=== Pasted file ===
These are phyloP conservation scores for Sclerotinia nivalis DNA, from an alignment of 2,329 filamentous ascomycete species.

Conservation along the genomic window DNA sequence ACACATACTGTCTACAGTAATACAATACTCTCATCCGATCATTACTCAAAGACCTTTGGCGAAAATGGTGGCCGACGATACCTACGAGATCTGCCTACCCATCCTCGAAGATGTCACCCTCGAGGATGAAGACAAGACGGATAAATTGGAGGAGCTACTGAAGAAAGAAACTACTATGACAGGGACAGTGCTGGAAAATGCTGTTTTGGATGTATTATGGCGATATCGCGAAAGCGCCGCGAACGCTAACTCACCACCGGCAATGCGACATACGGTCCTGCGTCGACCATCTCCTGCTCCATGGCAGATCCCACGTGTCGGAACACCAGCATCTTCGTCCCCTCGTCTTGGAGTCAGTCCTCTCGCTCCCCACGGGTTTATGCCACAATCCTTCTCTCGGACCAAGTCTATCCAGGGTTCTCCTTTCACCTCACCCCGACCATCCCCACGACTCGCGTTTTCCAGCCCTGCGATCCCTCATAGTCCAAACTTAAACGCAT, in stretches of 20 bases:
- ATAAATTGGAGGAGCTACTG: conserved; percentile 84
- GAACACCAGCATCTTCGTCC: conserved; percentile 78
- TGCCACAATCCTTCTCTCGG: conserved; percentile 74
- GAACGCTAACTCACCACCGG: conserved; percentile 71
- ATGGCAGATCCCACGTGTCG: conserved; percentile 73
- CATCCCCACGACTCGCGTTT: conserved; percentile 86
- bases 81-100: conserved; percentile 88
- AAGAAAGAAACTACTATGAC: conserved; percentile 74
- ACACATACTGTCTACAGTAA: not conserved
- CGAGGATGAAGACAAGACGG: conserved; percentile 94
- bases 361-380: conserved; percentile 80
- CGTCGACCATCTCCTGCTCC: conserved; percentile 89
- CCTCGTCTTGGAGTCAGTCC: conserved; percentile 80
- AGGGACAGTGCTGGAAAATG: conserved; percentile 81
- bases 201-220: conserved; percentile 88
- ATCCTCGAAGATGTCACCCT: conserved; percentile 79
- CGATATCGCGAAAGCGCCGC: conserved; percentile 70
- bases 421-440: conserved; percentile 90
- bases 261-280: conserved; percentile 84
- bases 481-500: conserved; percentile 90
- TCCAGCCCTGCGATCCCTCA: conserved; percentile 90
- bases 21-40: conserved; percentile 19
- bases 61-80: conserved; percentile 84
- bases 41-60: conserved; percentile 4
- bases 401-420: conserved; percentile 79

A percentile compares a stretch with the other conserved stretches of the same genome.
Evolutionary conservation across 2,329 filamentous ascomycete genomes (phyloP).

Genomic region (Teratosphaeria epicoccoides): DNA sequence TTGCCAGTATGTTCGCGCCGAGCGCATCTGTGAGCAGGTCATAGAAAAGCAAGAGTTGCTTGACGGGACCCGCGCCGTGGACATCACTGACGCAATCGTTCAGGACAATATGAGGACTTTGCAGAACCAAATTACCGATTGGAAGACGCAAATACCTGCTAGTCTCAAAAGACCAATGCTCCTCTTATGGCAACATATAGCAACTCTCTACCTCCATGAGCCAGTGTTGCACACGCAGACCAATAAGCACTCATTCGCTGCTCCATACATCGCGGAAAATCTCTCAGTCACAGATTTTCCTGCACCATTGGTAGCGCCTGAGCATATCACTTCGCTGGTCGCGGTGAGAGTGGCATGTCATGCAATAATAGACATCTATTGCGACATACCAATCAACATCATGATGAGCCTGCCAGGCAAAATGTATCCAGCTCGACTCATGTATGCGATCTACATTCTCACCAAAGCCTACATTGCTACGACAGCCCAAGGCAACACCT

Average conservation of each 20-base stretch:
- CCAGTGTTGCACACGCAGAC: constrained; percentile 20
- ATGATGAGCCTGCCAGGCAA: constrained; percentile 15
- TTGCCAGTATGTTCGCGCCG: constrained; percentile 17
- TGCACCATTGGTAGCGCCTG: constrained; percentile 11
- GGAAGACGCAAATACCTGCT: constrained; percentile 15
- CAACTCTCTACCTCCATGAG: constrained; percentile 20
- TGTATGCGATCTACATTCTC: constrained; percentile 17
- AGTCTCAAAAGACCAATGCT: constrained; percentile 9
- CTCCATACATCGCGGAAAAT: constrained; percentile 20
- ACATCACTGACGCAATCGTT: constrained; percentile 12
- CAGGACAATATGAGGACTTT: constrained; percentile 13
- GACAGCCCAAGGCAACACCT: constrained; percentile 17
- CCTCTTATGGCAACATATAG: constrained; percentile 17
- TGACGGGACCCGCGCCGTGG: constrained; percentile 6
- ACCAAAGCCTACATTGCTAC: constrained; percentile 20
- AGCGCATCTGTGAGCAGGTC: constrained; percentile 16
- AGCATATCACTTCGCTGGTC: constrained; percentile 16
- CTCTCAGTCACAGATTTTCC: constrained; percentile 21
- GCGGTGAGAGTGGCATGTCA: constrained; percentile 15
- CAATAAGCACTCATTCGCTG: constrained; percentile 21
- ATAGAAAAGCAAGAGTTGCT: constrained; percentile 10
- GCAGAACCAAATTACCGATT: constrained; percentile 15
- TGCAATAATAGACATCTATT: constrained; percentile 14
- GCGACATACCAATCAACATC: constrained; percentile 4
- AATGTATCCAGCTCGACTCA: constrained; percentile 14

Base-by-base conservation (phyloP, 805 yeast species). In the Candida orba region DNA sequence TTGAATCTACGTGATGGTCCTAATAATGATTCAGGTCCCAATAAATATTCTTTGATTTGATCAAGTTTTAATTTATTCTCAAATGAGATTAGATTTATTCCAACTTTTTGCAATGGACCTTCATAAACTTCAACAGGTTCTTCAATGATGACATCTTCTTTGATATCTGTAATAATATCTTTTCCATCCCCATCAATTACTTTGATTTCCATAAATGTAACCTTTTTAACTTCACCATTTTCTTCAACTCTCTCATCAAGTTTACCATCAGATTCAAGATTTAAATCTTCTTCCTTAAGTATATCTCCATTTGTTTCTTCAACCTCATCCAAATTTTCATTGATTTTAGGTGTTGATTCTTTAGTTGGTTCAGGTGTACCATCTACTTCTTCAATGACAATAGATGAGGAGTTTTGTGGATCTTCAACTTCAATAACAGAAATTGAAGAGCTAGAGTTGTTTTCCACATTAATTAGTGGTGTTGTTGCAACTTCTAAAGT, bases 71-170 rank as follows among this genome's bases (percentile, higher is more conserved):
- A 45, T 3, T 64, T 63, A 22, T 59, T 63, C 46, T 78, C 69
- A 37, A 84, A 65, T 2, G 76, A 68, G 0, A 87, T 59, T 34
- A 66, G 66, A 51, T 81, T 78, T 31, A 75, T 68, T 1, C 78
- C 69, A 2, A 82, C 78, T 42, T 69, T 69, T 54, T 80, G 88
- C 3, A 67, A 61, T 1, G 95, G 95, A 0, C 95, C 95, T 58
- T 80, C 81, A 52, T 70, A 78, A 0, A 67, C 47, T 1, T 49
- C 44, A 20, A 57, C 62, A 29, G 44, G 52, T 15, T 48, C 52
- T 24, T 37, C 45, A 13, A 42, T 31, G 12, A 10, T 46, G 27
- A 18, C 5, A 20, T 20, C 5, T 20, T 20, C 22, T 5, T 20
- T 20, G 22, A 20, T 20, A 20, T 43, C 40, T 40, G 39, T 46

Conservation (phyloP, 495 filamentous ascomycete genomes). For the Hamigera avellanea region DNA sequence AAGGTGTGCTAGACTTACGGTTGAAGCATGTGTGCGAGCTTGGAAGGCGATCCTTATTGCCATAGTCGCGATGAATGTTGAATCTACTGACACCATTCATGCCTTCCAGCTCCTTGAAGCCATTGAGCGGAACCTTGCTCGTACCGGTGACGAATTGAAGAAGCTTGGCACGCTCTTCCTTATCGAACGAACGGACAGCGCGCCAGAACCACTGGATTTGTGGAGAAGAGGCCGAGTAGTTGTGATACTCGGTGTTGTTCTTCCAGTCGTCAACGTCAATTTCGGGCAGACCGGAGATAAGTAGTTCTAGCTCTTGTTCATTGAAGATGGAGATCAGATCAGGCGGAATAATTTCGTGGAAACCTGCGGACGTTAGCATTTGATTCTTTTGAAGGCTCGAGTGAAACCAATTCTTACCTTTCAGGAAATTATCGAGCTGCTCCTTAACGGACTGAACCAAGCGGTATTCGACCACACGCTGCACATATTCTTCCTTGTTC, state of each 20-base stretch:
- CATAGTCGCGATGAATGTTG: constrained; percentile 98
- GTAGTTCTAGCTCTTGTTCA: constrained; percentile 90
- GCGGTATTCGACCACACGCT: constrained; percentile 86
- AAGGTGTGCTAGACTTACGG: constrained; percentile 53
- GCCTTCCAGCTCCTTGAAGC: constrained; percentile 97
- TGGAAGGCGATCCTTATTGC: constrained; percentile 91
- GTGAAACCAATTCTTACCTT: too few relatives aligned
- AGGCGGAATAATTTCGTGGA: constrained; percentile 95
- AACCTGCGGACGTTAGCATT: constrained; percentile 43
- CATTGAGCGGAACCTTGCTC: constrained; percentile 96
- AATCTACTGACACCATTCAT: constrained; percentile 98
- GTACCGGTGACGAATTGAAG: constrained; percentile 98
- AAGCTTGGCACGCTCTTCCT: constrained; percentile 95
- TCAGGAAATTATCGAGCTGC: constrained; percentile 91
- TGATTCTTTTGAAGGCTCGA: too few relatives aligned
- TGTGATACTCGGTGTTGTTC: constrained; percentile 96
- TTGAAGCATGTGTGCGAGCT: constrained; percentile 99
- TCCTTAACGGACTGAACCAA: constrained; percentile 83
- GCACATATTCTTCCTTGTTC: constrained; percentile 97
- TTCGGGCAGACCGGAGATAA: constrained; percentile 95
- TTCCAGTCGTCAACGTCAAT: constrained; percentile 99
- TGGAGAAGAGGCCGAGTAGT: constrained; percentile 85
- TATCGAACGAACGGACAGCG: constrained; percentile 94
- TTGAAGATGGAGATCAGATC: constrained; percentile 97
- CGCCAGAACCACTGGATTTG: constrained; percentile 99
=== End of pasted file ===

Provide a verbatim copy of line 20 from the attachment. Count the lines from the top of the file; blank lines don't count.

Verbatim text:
- bases 421-440: conserved; percentile 90